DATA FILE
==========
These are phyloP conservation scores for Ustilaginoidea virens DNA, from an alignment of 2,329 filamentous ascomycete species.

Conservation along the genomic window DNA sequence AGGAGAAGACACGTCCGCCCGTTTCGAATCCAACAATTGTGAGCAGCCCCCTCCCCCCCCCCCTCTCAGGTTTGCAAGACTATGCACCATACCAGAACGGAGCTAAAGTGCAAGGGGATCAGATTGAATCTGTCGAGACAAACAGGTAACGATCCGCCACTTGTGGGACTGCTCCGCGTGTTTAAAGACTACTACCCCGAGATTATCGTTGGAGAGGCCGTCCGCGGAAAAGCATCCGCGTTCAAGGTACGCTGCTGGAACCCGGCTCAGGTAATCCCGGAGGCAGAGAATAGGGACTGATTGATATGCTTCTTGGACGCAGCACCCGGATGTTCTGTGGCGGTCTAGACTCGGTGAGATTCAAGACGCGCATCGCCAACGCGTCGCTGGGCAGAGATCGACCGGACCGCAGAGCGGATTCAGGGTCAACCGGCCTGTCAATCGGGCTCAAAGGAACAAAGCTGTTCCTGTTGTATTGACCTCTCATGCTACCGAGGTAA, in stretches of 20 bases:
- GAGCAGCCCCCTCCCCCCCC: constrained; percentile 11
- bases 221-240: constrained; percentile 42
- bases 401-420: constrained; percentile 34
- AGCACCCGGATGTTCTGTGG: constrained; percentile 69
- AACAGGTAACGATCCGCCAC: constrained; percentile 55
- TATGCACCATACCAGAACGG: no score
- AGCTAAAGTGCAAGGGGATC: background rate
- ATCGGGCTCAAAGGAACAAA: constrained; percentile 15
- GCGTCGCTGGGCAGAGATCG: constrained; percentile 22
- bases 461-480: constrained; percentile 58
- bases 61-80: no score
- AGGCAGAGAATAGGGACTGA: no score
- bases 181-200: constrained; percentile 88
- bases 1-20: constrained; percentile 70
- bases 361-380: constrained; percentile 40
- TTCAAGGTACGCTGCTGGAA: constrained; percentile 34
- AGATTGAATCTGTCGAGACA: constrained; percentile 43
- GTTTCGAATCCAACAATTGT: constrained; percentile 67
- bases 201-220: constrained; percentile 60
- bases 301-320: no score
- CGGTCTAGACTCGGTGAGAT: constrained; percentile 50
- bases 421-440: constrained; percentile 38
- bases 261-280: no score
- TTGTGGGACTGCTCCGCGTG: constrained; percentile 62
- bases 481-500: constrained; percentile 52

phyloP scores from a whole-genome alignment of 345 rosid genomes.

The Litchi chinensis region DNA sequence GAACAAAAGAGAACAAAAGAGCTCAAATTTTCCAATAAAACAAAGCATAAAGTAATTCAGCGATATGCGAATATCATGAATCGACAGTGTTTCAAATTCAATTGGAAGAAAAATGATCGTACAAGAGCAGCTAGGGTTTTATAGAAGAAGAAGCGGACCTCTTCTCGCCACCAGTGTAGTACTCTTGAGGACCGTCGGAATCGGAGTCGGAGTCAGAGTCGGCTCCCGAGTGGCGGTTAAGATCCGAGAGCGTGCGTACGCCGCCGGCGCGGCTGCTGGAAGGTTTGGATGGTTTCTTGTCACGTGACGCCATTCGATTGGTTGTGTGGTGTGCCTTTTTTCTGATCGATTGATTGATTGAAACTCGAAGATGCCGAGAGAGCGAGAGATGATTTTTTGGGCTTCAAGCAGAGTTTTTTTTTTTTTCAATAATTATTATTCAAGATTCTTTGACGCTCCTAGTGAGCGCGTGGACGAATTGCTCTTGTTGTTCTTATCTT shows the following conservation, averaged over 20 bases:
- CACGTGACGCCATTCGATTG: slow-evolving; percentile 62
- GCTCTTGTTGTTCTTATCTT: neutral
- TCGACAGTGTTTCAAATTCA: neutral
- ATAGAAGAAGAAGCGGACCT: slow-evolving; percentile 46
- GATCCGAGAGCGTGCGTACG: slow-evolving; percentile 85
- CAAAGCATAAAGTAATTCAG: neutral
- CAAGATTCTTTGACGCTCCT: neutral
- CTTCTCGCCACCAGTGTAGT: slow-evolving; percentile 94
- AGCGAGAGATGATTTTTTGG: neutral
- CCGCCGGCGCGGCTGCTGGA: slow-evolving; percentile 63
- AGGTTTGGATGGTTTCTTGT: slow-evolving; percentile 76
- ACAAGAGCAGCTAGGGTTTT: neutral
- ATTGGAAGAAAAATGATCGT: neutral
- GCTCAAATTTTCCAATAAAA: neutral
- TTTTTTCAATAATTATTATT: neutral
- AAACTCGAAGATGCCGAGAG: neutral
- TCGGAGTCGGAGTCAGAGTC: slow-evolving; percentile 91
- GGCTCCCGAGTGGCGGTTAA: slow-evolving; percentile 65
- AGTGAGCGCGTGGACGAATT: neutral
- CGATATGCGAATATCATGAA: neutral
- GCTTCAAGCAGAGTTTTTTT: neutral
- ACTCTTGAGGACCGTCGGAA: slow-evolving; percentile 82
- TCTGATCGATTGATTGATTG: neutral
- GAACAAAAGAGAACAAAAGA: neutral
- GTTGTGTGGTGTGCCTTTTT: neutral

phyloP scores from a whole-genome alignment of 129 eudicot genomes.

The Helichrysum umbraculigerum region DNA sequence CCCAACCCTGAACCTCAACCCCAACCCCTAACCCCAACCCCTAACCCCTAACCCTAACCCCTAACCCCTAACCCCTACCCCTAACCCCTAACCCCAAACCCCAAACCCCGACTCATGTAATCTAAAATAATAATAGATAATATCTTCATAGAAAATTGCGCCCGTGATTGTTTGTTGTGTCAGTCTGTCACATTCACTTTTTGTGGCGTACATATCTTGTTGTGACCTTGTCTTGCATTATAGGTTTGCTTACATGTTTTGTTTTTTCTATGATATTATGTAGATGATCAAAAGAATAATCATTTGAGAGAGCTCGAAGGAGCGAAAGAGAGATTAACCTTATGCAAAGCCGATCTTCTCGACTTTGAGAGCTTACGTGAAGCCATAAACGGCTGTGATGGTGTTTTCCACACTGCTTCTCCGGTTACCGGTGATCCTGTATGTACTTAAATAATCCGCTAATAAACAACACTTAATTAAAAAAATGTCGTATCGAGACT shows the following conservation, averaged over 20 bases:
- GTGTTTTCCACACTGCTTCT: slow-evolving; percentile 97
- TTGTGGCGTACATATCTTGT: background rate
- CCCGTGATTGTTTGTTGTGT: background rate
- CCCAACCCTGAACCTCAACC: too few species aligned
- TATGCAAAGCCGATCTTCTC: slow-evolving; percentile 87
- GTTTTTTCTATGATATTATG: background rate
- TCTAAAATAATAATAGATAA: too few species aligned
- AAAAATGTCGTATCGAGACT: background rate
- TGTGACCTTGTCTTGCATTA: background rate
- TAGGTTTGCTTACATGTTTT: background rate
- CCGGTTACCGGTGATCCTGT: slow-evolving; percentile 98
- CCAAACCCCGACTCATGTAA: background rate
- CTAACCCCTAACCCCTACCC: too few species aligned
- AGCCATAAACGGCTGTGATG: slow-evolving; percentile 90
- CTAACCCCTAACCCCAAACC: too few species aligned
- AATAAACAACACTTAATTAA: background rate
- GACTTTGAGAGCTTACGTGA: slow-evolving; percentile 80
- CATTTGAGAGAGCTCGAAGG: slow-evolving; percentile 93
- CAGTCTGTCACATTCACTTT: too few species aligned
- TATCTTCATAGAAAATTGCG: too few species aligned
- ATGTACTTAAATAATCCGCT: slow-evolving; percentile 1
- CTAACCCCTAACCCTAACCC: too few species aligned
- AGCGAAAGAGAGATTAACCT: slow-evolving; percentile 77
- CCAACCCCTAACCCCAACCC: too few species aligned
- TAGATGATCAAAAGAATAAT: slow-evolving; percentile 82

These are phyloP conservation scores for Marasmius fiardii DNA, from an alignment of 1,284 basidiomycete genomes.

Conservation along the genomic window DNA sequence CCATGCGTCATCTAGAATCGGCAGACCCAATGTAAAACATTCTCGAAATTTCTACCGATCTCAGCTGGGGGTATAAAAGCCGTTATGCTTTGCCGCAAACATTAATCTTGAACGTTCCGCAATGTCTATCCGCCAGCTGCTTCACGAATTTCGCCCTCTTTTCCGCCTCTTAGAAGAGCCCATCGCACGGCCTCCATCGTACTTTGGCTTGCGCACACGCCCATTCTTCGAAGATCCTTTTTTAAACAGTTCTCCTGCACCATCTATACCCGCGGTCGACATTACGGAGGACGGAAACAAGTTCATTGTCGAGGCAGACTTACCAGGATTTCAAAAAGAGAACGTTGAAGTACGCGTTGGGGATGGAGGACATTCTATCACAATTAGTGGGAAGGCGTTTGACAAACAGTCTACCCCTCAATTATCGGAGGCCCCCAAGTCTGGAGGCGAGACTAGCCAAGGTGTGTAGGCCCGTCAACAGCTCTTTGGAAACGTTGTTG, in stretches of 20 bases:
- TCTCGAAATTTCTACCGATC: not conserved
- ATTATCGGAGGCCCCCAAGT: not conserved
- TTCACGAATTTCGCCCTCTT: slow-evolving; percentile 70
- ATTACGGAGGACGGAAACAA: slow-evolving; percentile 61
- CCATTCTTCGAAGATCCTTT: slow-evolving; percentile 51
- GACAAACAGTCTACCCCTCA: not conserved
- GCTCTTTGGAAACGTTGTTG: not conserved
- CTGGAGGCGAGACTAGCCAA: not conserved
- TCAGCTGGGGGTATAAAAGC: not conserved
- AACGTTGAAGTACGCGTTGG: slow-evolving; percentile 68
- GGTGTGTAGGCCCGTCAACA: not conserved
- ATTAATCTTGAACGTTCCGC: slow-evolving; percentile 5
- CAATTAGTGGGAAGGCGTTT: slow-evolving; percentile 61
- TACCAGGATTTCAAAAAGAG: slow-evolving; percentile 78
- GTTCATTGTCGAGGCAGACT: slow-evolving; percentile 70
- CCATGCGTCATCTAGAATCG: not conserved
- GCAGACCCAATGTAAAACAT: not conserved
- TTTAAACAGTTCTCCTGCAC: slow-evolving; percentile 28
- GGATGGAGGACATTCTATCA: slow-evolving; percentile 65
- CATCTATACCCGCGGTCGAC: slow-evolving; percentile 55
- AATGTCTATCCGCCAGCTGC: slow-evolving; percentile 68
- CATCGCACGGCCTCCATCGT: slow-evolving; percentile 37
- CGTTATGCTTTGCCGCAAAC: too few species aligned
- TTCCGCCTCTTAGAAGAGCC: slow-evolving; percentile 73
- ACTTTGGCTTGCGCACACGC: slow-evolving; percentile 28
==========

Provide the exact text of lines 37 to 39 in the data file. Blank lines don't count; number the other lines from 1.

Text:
- CTTCTCGCCACCAGTGTAGT: slow-evolving; percentile 94
- AGCGAGAGATGATTTTTTGG: neutral
- CCGCCGGCGCGGCTGCTGGA: slow-evolving; percentile 63